Mayor David Briley delivered the 56th annual State of Metro address for the Metropolitan Government of Nashville and Davidson County on April 30. It was the second time he delivered the address, and Briley focused it on four fundamentals: education, public safety, economic prosperity, and quality of life.
“The state of Metro is strong,” said Briley. “While some people seek attention by saying otherwise, the truth is that our credit rating remains high; the average wage in Nashville is growing faster than all but three other big cities; our revenues are up more than four percent; crime is down in nearly every category; and 15 million people visited our city in 2018.”
With most of his speech centered on education, Briley touched on some of the issues with Metro Nashville Schools including the conflict which led to the departure of School Director Dr. Sean Joseph, i.e., issues with school funding, and teacher pay.
“Amazing things are happening in Metro schools and classrooms, and we have some of the hardest-working teachers in our nation,” he said. “But we have a school system that has for many years been riddled with in-fighting among adults, and this has fostered a systemic lack of forward thinking. I recognize there is a growing sense that teachers should get a much larger raise and that Metro Schools should get a much larger budget increase. I’m recommending as much of an increase as possible for education this year. And I am committed to a multi-year approach to make teachers’ salaries better reflect their value and importance.”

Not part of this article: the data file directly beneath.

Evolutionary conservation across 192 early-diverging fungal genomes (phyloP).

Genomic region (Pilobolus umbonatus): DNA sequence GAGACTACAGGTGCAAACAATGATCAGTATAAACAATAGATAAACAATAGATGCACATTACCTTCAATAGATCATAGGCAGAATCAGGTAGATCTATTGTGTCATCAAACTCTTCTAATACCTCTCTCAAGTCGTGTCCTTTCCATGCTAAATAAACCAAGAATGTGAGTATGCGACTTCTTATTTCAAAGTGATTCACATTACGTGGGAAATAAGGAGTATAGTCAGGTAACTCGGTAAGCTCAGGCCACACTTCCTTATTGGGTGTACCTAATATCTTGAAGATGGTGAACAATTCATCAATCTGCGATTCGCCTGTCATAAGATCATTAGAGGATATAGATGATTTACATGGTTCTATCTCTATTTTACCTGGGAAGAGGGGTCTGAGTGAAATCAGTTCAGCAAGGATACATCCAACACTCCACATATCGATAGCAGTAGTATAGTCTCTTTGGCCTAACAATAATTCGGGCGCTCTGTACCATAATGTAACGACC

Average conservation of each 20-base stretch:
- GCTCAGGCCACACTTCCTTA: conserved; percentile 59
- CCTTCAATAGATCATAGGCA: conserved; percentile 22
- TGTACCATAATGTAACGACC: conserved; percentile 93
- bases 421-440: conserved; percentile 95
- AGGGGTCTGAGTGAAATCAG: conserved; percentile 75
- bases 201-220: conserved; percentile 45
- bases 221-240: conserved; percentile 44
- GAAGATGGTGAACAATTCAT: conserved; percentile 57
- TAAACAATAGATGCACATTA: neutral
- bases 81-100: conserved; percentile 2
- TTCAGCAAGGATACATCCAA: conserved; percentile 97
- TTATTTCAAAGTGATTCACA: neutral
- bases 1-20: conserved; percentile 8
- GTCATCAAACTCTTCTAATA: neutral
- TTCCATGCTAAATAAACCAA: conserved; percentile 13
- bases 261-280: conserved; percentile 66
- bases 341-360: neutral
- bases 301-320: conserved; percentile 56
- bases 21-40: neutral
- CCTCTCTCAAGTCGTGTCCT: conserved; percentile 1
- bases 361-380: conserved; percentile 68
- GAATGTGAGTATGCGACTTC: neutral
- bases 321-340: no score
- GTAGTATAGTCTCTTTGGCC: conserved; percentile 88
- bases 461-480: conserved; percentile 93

Briley also touted successes in education including notable improvement in some of the lowest performing schools and the formation of his Nashville GRAD program that is designed to improve the rate of completion for students at local community colleges.
The mayor also talked about his work with helping the city to be more equitable with the new Equal Business Opportunity program. The goal of the program is to help level the playing field for Minorities and LGBT owned businesses in regards to Metro procurement opportunities. The mayor stated that his new budget would include $442,000 to implement the Program starting July 1.
For public safety, the mayor discussed Project Safe Nashville, the city’s largest ever inter-agency to get guns off our street. His $100,000 direct appropriation to the nonprofit Sexual Assault Center to ensure proper resources, and the recent opening of the Metro Family Safety Center.
The mayor also spoke about what our city is currently doing to address transit, saying that he is committed to improving our current transportation system, working with TDOT, and continuing to make our city smarter and more modern through new technologies.
To close, Briley said: “We’ve been called the friendliest city. We’ve been called the ‘It City.’ But those labels came from the outside. It’s time for Nashville to earn a new label, a label we give ourselves: ‘The Most Equitable City.’”
The event featured performances by Mumina Ali, 2019 Nashville Youth Poet Laureate, and the Whites Creek High School Cobra Concert Choir. Sharon Kay, general manager at Fisk University’s JAZZY 88 WFSK, served as the announcer. The invocation was given by Rev. Darrell A. Drumwright, senior pastor of The Temple Church. Community leader Kasar Abdulla gave a blessing for the city.